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If this call returns result.success = true, we have the correct pin!

Check if we can authenticate

Much like we did for verifyPin, we can now ask the client to give us a list of readers that can authenticate some data:
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client.readersCanAuthenticate().then(function(readers) {});
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Again, if we find a reader in readers.data that has the readerId of the reader we want to use, we are good to go.

Authenticate data

To authenticate our data, we call the generic authenticate method with readerId, data to authenticate and optionally the PIN code:
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var payload = {
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data: "I2e+u/sgy7fYgh+DWA0p2jzXQ7E=",
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algorithm_reference: "sha256",
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pin: "0000"
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}
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client.authenticate(readerId, payload).then(function(response){});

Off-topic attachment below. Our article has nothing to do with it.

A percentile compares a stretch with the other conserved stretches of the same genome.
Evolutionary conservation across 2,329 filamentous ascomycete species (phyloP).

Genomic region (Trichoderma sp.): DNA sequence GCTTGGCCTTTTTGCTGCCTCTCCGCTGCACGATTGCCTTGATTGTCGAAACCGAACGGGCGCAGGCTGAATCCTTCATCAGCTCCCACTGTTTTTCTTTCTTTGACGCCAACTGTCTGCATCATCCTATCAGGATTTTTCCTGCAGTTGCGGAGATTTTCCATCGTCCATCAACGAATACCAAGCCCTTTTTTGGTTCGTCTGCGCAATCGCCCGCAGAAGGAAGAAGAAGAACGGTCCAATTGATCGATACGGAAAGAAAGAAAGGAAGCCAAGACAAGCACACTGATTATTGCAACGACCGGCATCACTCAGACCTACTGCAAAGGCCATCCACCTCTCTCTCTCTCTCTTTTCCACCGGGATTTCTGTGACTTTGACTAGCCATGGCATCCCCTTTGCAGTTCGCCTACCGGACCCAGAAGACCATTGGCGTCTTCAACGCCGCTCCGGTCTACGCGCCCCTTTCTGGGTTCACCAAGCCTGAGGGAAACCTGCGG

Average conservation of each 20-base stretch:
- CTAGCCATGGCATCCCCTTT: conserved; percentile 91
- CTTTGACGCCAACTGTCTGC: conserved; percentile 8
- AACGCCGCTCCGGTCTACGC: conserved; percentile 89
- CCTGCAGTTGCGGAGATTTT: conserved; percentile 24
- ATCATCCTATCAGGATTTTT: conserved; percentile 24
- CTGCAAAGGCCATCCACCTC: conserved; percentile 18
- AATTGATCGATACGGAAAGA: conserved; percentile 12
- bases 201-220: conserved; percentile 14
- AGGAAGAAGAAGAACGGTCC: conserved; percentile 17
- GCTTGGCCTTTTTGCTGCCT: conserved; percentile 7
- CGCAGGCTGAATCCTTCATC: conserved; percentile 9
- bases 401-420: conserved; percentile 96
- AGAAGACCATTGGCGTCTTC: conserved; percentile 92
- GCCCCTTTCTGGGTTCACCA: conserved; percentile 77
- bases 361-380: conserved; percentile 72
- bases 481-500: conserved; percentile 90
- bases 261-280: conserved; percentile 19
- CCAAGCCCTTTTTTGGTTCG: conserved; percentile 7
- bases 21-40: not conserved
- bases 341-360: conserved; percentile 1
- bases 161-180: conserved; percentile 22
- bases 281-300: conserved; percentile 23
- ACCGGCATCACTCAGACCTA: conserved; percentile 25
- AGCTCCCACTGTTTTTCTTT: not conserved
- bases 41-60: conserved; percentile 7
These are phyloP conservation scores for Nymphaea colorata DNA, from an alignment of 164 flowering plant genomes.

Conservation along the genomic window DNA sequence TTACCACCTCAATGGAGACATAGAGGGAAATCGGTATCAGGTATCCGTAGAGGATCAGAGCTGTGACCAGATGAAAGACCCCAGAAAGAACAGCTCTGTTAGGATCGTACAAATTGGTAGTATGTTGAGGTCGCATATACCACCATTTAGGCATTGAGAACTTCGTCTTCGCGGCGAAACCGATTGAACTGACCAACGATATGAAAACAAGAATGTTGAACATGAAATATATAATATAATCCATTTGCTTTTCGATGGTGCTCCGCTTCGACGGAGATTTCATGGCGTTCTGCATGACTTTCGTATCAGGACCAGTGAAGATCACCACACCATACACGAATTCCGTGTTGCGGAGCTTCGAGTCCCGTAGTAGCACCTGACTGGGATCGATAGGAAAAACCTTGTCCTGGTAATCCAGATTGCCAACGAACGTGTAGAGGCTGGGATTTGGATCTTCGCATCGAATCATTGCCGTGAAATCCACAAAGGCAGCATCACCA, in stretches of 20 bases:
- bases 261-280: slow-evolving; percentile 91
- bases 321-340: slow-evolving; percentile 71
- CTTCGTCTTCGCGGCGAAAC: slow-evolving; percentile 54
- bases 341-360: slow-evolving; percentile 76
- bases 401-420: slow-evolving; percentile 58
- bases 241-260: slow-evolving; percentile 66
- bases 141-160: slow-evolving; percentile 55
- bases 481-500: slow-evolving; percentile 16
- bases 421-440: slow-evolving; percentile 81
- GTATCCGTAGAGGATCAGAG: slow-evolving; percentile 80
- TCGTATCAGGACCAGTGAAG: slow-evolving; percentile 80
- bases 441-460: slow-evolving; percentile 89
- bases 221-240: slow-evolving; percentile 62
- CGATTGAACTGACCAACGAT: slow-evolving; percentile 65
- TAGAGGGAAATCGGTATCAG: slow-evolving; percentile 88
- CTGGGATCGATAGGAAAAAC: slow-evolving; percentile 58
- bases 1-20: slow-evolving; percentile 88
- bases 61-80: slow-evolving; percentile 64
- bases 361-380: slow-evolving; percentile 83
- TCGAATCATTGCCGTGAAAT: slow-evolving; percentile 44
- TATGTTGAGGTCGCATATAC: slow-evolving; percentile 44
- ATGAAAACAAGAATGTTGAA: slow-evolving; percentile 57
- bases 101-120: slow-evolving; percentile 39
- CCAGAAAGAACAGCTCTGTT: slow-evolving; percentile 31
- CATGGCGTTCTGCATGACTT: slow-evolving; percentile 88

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When the authenticate promise resolves (or callback is invoked), response.data will contain the authenticated data.

Check if we can sign data

Similar to before we will first check if our reader can perform a sign data action:
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client.readersCanSign().then(function(readers) {});
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Sign some data

Signing the data is completely analogous to the authenticate call:
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var payload = {
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pin: "0000",
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algorithm_reference: "sha256",
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data: "E1uHACbPvhLew0gGmBH83lvtKIAKxU2/RezfBOsT6Vs="
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}
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client.sign(readerId, payload).then(function(response) {});
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When the sign promise resolves, response.data will contain the signed data.
Last modified 2yr ago